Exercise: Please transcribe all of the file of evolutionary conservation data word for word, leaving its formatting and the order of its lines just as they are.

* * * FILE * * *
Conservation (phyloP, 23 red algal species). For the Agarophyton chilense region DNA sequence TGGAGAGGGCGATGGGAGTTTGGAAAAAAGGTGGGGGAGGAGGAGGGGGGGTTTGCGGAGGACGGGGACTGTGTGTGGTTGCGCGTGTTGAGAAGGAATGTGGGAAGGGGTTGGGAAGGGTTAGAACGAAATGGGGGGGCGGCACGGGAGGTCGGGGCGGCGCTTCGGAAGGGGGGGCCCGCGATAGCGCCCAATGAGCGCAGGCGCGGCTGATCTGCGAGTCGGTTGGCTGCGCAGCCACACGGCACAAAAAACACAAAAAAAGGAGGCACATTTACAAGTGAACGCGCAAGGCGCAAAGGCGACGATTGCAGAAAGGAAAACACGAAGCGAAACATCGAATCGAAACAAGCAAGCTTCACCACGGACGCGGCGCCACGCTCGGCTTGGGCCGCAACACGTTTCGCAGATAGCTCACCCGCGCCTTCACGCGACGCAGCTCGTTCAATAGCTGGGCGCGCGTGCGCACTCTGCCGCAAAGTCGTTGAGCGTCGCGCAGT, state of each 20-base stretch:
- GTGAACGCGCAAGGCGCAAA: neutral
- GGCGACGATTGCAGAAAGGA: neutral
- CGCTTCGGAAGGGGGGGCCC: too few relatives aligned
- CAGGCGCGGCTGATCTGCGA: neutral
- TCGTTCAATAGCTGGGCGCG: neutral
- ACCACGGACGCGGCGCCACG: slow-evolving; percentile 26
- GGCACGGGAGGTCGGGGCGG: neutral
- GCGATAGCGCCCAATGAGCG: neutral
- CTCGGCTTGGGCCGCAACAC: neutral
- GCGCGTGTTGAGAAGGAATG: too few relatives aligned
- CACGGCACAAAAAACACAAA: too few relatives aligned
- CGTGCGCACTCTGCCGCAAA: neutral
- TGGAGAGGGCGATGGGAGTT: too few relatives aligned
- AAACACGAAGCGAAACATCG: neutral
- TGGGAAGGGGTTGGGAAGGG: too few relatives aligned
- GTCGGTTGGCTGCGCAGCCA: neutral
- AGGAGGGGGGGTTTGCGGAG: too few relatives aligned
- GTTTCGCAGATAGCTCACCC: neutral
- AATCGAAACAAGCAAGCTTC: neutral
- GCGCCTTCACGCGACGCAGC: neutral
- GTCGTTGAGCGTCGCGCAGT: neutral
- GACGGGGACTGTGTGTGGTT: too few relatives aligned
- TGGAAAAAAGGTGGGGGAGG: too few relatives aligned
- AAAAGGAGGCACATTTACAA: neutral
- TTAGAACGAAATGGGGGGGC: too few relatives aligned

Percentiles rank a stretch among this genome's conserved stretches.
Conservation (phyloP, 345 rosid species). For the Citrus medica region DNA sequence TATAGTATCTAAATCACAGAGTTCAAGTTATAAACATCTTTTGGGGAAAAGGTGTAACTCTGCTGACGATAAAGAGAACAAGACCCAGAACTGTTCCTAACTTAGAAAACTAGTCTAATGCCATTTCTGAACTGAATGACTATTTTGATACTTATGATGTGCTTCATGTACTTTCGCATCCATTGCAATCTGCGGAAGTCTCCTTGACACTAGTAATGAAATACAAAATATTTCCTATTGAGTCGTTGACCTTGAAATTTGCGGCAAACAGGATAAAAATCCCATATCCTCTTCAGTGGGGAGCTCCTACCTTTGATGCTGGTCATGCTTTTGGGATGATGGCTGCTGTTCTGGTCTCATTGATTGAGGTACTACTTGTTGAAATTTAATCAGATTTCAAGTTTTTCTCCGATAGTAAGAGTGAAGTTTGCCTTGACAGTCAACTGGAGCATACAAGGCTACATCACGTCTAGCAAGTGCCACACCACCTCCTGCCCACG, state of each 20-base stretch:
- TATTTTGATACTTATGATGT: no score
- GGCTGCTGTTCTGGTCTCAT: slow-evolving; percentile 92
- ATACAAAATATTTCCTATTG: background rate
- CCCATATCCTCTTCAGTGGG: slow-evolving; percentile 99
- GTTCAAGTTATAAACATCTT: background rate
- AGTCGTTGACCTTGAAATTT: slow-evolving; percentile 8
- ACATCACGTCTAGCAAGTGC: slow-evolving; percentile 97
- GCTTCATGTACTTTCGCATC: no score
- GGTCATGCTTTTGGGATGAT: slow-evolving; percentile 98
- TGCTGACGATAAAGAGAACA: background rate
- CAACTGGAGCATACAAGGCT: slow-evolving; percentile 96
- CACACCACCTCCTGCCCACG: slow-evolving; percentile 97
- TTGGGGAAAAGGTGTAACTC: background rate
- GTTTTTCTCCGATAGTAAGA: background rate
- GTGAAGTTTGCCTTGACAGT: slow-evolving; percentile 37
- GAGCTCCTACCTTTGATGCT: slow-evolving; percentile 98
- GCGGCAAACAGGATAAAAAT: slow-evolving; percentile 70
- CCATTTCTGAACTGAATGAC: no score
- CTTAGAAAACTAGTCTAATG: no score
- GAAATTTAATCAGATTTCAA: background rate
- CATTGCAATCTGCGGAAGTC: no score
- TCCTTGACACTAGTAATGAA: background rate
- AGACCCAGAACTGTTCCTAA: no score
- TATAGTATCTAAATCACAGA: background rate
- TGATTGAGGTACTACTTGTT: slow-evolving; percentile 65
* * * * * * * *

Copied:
Conservation (phyloP, 23 red algal species). For the Agarophyton chilense region DNA sequence TGGAGAGGGCGATGGGAGTTTGGAAAAAAGGTGGGGGAGGAGGAGGGGGGGTTTGCGGAGGACGGGGACTGTGTGTGGTTGCGCGTGTTGAGAAGGAATGTGGGAAGGGGTTGGGAAGGGTTAGAACGAAATGGGGGGGCGGCACGGGAGGTCGGGGCGGCGCTTCGGAAGGGGGGGCCCGCGATAGCGCCCAATGAGCGCAGGCGCGGCTGATCTGCGAGTCGGTTGGCTGCGCAGCCACACGGCACAAAAAACACAAAAAAAGGAGGCACATTTACAAGTGAACGCGCAAGGCGCAAAGGCGACGATTGCAGAAAGGAAAACACGAAGCGAAACATCGAATCGAAACAAGCAAGCTTCACCACGGACGCGGCGCCACGCTCGGCTTGGGCCGCAACACGTTTCGCAGATAGCTCACCCGCGCCTTCACGCGACGCAGCTCGTTCAATAGCTGGGCGCGCGTGCGCACTCTGCCGCAAAGTCGTTGAGCGTCGCGCAGT, state of each 20-base stretch:
- GTGAACGCGCAAGGCGCAAA: neutral
- GGCGACGATTGCAGAAAGGA: neutral
- CGCTTCGGAAGGGGGGGCCC: too few relatives aligned
- CAGGCGCGGCTGATCTGCGA: neutral
- TCGTTCAATAGCTGGGCGCG: neutral
- ACCACGGACGCGGCGCCACG: slow-evolving; percentile 26
- GGCACGGGAGGTCGGGGCGG: neutral
- GCGATAGCGCCCAATGAGCG: neutral
- CTCGGCTTGGGCCGCAACAC: neutral
- GCGCGTGTTGAGAAGGAATG: too few relatives aligned
- CACGGCACAAAAAACACAAA: too few relatives aligned
- CGTGCGCACTCTGCCGCAAA: neutral
- TGGAGAGGGCGATGGGAGTT: too few relatives aligned
- AAACACGAAGCGAAACATCG: neutral
- TGGGAAGGGGTTGGGAAGGG: too few relatives aligned
- GTCGGTTGGCTGCGCAGCCA: neutral
- AGGAGGGGGGGTTTGCGGAG: too few relatives aligned
- GTTTCGCAGATAGCTCACCC: neutral
- AATCGAAACAAGCAAGCTTC: neutral
- GCGCCTTCACGCGACGCAGC: neutral
- GTCGTTGAGCGTCGCGCAGT: neutral
- GACGGGGACTGTGTGTGGTT: too few relatives aligned
- TGGAAAAAAGGTGGGGGAGG: too few relatives aligned
- AAAAGGAGGCACATTTACAA: neutral
- TTAGAACGAAATGGGGGGGC: too few relatives aligned

Percentiles rank a stretch among this genome's conserved stretches.
Conservation (phyloP, 345 rosid species). For the Citrus medica region DNA sequence TATAGTATCTAAATCACAGAGTTCAAGTTATAAACATCTTTTGGGGAAAAGGTGTAACTCTGCTGACGATAAAGAGAACAAGACCCAGAACTGTTCCTAACTTAGAAAACTAGTCTAATGCCATTTCTGAACTGAATGACTATTTTGATACTTATGATGTGCTTCATGTACTTTCGCATCCATTGCAATCTGCGGAAGTCTCCTTGACACTAGTAATGAAATACAAAATATTTCCTATTGAGTCGTTGACCTTGAAATTTGCGGCAAACAGGATAAAAATCCCATATCCTCTTCAGTGGGGAGCTCCTACCTTTGATGCTGGTCATGCTTTTGGGATGATGGCTGCTGTTCTGGTCTCATTGATTGAGGTACTACTTGTTGAAATTTAATCAGATTTCAAGTTTTTCTCCGATAGTAAGAGTGAAGTTTGCCTTGACAGTCAACTGGAGCATACAAGGCTACATCACGTCTAGCAAGTGCCACACCACCTCCTGCCCACG, state of each 20-base stretch:
- TATTTTGATACTTATGATGT: no score
- GGCTGCTGTTCTGGTCTCAT: slow-evolving; percentile 92
- ATACAAAATATTTCCTATTG: background rate
- CCCATATCCTCTTCAGTGGG: slow-evolving; percentile 99
- GTTCAAGTTATAAACATCTT: background rate
- AGTCGTTGACCTTGAAATTT: slow-evolving; percentile 8
- ACATCACGTCTAGCAAGTGC: slow-evolving; percentile 97
- GCTTCATGTACTTTCGCATC: no score
- GGTCATGCTTTTGGGATGAT: slow-evolving; percentile 98
- TGCTGACGATAAAGAGAACA: background rate
- CAACTGGAGCATACAAGGCT: slow-evolving; percentile 96
- CACACCACCTCCTGCCCACG: slow-evolving; percentile 97
- TTGGGGAAAAGGTGTAACTC: background rate
- GTTTTTCTCCGATAGTAAGA: background rate
- GTGAAGTTTGCCTTGACAGT: slow-evolving; percentile 37
- GAGCTCCTACCTTTGATGCT: slow-evolving; percentile 98
- GCGGCAAACAGGATAAAAAT: slow-evolving; percentile 70
- CCATTTCTGAACTGAATGAC: no score
- CTTAGAAAACTAGTCTAATG: no score
- GAAATTTAATCAGATTTCAA: background rate
- CATTGCAATCTGCGGAAGTC: no score
- TCCTTGACACTAGTAATGAA: background rate
- AGACCCAGAACTGTTCCTAA: no score
- TATAGTATCTAAATCACAGA: background rate
- TGATTGAGGTACTACTTGTT: slow-evolving; percentile 65